A review of the raging anti-vampire sentiment in the post-Twilight era.
It’s time to reflect for a moment on all the negative publicity and general bad feelings being directed towards something which for over a century has existed only to serve our deepest creative interests: the Vampire. This particular review leaves unchecked the particular tragedy that is unfolding, whereby the new generation of movie-goers-would-be-readers is twice as likely to think of Bella and Edward instead of Bram Stoker when the all-encompassing V-word is mentioned. Instead, the purpose of this article is to explore the deeper importance of the Vampire in our modern creative culture and to repel some of the criticism that these iconic creatures currently endure.
Stoker’s seminal work of 1897 created something truly beyond anything he could have conceivably imagined, but which any author no doubt regards with the deepest of envy: a concept which endures far past the boundaries of its original form and is reborn countless times. Over the span of more than 100 years the Vampire has been rediscovered again and again in print and in film, each time taking new features from the writers’ desires and needs. It is here that the Vampire fulfils its most glorious purpose: a vassal for creation, comparable in every way to a painter’s canvas. The vampire is today the ultimate blank sheet or uncut stone. It presents itself year after year to artists of all forms of entertainment, waiting for the next re-interpretation. Vampires appear in every possible place, from gothic cinema and trigger-happy blockbusters to teenage romance novels and children’s cartoons. They may be vicious warriors wielding guns, blades, claws or even the command of hellish armies. They may be secretive pacifists, wanting nothing more than to live alongside humans. It is their versatility, not their blood-lust, which sets them above all others on the creative food-chain.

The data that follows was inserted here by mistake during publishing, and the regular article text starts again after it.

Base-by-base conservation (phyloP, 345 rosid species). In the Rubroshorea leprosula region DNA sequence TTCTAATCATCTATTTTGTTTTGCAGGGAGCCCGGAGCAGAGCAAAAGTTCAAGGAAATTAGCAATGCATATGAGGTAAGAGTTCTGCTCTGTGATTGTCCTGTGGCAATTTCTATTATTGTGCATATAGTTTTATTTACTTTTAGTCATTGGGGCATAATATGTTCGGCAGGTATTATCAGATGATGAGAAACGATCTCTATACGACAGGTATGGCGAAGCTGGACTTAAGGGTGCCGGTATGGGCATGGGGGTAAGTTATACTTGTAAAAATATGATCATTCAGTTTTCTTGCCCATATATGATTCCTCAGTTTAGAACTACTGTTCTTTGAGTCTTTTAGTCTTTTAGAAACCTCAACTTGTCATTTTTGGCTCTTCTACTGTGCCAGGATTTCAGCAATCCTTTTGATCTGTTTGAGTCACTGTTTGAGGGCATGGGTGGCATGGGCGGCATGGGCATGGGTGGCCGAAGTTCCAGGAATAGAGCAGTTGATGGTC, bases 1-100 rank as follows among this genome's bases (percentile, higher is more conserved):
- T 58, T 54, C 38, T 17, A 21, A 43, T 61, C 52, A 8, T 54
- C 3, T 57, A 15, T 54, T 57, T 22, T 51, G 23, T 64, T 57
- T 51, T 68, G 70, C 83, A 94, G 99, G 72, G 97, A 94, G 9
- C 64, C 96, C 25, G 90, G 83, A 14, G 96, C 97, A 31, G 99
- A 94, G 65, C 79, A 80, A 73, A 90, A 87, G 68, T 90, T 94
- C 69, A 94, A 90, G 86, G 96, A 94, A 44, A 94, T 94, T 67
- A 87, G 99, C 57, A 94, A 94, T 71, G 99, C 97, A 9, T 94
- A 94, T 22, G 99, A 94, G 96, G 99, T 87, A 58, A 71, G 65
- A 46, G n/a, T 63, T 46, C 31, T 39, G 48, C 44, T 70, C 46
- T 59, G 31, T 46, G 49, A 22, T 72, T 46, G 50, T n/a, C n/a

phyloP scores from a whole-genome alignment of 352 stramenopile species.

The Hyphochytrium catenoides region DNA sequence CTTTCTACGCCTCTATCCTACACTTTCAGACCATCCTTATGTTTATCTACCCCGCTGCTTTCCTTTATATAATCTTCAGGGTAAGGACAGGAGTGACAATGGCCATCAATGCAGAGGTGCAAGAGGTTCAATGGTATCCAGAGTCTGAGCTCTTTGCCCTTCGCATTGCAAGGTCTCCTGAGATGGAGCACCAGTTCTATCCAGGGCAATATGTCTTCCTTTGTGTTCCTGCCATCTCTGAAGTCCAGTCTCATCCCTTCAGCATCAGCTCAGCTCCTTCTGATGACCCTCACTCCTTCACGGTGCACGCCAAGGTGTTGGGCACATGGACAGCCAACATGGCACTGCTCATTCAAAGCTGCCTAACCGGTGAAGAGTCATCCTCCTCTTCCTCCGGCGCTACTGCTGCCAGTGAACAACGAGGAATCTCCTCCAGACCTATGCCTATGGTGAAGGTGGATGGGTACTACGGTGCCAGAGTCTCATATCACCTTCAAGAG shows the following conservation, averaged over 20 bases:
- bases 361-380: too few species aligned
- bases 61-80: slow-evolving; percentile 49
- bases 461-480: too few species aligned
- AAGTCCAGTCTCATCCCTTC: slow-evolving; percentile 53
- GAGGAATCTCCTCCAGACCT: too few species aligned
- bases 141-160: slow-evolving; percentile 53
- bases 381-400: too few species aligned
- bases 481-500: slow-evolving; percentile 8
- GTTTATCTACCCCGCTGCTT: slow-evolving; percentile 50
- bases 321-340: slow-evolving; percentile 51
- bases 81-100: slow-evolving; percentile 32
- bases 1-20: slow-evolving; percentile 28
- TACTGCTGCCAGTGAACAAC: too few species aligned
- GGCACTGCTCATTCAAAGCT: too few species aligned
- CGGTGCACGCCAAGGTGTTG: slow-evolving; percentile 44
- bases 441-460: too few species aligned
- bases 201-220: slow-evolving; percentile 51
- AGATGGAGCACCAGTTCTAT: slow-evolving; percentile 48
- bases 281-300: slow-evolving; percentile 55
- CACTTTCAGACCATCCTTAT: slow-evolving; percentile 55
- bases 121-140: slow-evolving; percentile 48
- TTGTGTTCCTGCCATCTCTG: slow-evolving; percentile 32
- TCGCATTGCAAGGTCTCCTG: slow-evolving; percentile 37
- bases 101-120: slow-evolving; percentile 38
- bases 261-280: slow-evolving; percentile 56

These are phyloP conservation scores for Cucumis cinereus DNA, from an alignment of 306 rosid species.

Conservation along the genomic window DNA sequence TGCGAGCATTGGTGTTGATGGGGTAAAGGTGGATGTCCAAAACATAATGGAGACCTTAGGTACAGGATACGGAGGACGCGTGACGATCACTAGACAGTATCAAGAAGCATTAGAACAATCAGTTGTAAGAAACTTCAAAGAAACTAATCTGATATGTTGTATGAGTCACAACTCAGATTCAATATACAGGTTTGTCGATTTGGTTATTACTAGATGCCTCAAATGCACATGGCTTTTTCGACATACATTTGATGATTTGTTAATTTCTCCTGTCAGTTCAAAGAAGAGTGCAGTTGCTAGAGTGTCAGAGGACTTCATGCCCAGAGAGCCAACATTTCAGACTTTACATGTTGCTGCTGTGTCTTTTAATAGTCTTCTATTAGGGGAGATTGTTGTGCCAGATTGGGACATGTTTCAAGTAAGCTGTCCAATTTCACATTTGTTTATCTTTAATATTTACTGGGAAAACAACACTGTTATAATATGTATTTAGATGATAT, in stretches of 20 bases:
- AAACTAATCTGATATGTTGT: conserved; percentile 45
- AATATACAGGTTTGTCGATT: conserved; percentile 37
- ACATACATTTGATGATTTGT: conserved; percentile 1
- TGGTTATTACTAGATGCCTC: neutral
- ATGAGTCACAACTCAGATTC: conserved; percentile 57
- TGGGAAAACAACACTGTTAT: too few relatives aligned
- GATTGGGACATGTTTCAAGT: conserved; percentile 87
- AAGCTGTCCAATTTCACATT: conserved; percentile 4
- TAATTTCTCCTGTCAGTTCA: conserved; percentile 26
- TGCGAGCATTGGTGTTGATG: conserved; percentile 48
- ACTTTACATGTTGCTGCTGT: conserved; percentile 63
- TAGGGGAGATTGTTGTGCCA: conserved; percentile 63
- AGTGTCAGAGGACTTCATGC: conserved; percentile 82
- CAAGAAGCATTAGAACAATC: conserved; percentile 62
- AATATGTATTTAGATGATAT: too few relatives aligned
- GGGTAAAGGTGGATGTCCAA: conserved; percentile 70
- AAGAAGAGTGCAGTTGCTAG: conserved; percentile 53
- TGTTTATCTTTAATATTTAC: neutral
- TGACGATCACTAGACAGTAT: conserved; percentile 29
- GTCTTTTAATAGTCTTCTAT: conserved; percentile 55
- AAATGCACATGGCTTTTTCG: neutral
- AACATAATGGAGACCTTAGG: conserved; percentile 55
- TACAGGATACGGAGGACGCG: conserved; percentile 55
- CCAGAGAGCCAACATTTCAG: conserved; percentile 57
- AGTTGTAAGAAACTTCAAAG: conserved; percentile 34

It is here that we can look to one of the Vampire’s most unlikely allies: the Dress-up Barbie website. Most computer-literates will be familiar with the concept of the digital doll waiting to be dressed according to the player’s tastes. One click for the dress, another for shoes and so on. This metaphor is complete when we consider the vast range of features one can attribute to the modern day Vampire. It is a long list. From the list of strengths come such classics as superhuman abilities, wings, mind-control and telekinesis, to command over animals, rats and even werewolves. For weaknesses we have choices ranging from the traditional – sunlight, garlic and holy water – to the comical: an invisible force that knocks a Vampire on his ass if you revoke the permission to enter your house. Even appearance is subject to the boxes we tick on the Dress-up Vampire website. Fangs, wings, alternate beast-forms and tight leather are all possible options. The recent addition to that list is the glittering diamond-skin box. Ticked or un-ticked, its place on that list must be granted and not allowed to undermine over a century of constructive Vampire theology. New experiments, whether popular or not, are necessary if the value of the Vampire is to be maintained.
At its heart, the modern Vampire is an ongoing search for something greater than ourselves, stopping short of the unreachable level of the divine. Put simply, it is search for something that comes between us and Gods. We want to see and know creatures with power, not just through money or politics, but the power to overcome basic fears, like hurt, loneliness and death. The boxes most often ticked for modern Vampires are those we long to tick on our own dress-up websites: strength, health, immortality, seductiveness. War and conflict rank second in the list of overall Vampire themes. The first is, was and always will be, love. Perhaps something more akin to lust and wanton desire, but love all the same. It was love that brought ruin to the first Dracula: the inescapable desire to pursue Mina Harker, and the love of her husband and friends which spurred their gallant rescue. It is love that drives every page of the Twilight saga that has, temporarily, derailed the train of worship for modern-day vampirism. Other trademarks, such as health and strength, are demonstrated whenever a fine-fanged creature jumps harmlessly from a rooftop, or recovers from bullet to the head in a matter of seconds. How simple the dream of peace on earth would be if we simply couldn’t kill one another? We can therefore never truly scorn the modern Vampire, without turning our backs on those things we desire most for ourselves as humans: immortal life and unending love.
So shot the messenger if you must, for there will always be those versions of the Vampire we love more than others, but always remember that the message itself is something to be cherished. Above all else, we must never forget the immortal words of an immortal Nikola Tesla, played by Jonathon Young in Sanctuary: “Vampires are just plain cool.”